Harperdog writes "Tom Jacobs has a very cool little story about an Israeli research team introducing a novel way of verifying a computer is being operated by its rightful user. Its method, described in the journal Information Sciences, 'continuously verifies users according to characteristics of their interaction with the mouse.'"
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First time accepted submitter kongshem writes "According to Symantec's annual Internet Security Threat Report, religious and ideological websites have far more security threats per infected site than adult/pornographic sites. Why is that? Symantec's theory: 'We hypothesize that this is because pornographic Web site owners already make money from the Internet and, as a result, have a vested interested in keeping their sites malware-free — it's not good for repeat business,'"
An anonymous reader writes "If you're running a terrorist organization, it might make sense to encrypt your files. Clearly Osama Bin Laden didn't realize that — as some of the documents seized during the raid on his hideout in Pakistan have been made public for the first time. 17 electronic documents, which were found on USB sticks, memory cards and computer hard drives after US Navy Seals killed the terrorist chief in the May 2011 raid, are being released in their original Arabic alongside English translations by the Combating Terrorism Center, reports Sophos."
milbournosphere writes "New York Judge Gary Brown has found that IP addresses don't provide enough evidence to identify pirates, and wrote an extensive argument explaining his reasoning. A quote from the judge's order: 'While a decade ago, home wireless networks were nearly non-existent, 61% of U.S. homes now have wireless access. As a result, a single IP address usually supports multiple computer devices – which unlike traditional telephones can be operated simultaneously by different individuals. Different family members, or even visitors, could have performed the alleged downloads. Unless the wireless router has been appropriately secured (and in some cases, even if it has been secured), neighbors or passersby could access the Internet using the IP address assigned to a particular subscriber and download the plaintiff's film.' Perhaps this will help to stem the tide of frivolous mass lawsuits being brought by the RIAA and other rights-holders where IP addresses are the bulk of the 'evidence' suggested."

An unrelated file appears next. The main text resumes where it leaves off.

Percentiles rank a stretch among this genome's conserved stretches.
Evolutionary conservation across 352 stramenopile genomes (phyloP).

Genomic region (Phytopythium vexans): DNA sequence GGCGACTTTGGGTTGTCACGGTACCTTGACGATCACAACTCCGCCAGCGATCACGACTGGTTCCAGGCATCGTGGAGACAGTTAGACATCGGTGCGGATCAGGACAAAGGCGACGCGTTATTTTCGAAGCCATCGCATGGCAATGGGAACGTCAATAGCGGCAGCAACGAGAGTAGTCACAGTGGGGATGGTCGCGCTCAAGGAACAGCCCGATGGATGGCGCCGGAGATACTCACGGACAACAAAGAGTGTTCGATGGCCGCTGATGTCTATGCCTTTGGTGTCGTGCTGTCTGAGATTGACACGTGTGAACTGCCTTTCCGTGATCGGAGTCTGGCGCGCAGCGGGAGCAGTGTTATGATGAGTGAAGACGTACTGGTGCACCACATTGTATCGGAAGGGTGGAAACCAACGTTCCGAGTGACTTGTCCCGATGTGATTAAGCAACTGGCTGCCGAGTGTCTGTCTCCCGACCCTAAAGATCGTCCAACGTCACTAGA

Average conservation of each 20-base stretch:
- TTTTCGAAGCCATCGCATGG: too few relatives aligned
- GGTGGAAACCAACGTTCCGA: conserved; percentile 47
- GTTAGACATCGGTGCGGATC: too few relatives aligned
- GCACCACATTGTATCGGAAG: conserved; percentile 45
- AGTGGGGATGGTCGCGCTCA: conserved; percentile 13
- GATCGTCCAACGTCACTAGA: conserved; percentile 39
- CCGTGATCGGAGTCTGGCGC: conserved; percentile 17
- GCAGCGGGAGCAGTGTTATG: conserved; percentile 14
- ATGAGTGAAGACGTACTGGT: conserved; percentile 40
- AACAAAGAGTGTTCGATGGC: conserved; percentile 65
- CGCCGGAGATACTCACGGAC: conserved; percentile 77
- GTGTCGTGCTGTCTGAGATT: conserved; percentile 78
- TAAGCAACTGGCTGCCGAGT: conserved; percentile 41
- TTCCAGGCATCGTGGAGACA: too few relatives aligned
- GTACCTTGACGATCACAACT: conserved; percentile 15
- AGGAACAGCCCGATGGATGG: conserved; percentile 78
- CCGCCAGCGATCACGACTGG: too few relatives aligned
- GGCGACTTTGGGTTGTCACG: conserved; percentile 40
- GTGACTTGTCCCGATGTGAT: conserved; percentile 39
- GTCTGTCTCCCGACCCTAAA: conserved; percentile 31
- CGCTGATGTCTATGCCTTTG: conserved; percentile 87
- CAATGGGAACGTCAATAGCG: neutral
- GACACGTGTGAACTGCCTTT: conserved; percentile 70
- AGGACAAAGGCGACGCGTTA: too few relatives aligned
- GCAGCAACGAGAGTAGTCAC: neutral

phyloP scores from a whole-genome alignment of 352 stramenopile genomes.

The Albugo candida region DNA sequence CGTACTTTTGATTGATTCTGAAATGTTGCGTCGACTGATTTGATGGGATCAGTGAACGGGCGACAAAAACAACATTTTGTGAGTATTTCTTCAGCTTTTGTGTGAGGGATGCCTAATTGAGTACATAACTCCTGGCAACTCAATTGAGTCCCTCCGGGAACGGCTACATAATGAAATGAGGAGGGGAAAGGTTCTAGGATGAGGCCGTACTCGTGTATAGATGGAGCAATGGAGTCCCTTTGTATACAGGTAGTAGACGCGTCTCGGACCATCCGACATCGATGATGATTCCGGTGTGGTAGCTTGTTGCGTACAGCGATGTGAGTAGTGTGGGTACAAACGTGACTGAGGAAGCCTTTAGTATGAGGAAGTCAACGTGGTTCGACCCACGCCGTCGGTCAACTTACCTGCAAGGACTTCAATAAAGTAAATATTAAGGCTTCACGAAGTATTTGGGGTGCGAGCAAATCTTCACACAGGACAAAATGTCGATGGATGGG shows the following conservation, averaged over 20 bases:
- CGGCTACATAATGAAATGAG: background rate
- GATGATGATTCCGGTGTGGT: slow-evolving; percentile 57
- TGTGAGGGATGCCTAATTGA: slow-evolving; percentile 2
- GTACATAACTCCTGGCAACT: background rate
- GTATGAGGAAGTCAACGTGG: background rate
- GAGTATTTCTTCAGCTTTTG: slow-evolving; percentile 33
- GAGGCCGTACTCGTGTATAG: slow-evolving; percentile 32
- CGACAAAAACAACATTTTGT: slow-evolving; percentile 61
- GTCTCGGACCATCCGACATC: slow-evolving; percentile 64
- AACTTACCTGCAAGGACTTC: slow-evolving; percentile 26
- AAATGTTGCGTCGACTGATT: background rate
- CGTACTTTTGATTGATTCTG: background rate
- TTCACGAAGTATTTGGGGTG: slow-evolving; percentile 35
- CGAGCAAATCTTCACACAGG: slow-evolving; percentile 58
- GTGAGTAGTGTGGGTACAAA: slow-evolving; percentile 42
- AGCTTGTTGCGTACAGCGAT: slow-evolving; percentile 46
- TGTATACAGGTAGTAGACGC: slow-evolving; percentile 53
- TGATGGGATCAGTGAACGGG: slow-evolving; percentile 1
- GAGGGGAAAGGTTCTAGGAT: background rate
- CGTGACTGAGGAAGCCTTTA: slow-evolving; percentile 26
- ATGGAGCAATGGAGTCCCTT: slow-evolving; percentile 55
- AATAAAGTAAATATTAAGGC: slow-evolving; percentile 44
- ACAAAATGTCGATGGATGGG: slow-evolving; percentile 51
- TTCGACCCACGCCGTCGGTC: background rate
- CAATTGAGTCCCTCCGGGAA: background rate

ananyo writes "The head of NASA Ames Research Center may have fallen victim to restrictive arms regulations — just as a US government report recommends changing them to help the space industry. Simon 'Pete' Worden, who recently announced that Mars exploration would be done by private companies, has been accused of giving foreign citizens access to information that falls under the International Traffic in Arms Regulations (ITAR). ITAR has hampered U.S. firms seeking to export satellite technology. The allegations against Worden come just as the new report recommends moving oversight of many commercial satellites and related activities from the State department to the Commerce department, and some fear they could provide lawmakers with reasons to not ease export controls."
New accepted submitter super_rancid writes that issue 154 of the "UK-based Linux Format magazine was pulled from Barnes and Noble bookstores in the U.S. after featuring an article called 'Learn to Hack'. They used 'hack' in the populist security sense, rather than the traditional sense, and the feature — which they put online — was used to illustrate how poor your server's security is likely to be by breaking into it."
1sockchuck writes "Are you ready for wider servers? The Open Compute Project today shared details on Open Rack, a new standard for hyperscale data centers, which will feature 21-inch server slots, rather than the traditional 19 inches. "We are ditching the 19-inch rack standard," said Facebook's Frank Frankovsky, who said the wider design offered better heat removal and a unified approach to power, including a 12 volt busbar. The Open Compute Project, developed by Facebook to advance open source hardware design, believes an open approach can avoid the mistakes of blade server chassis design."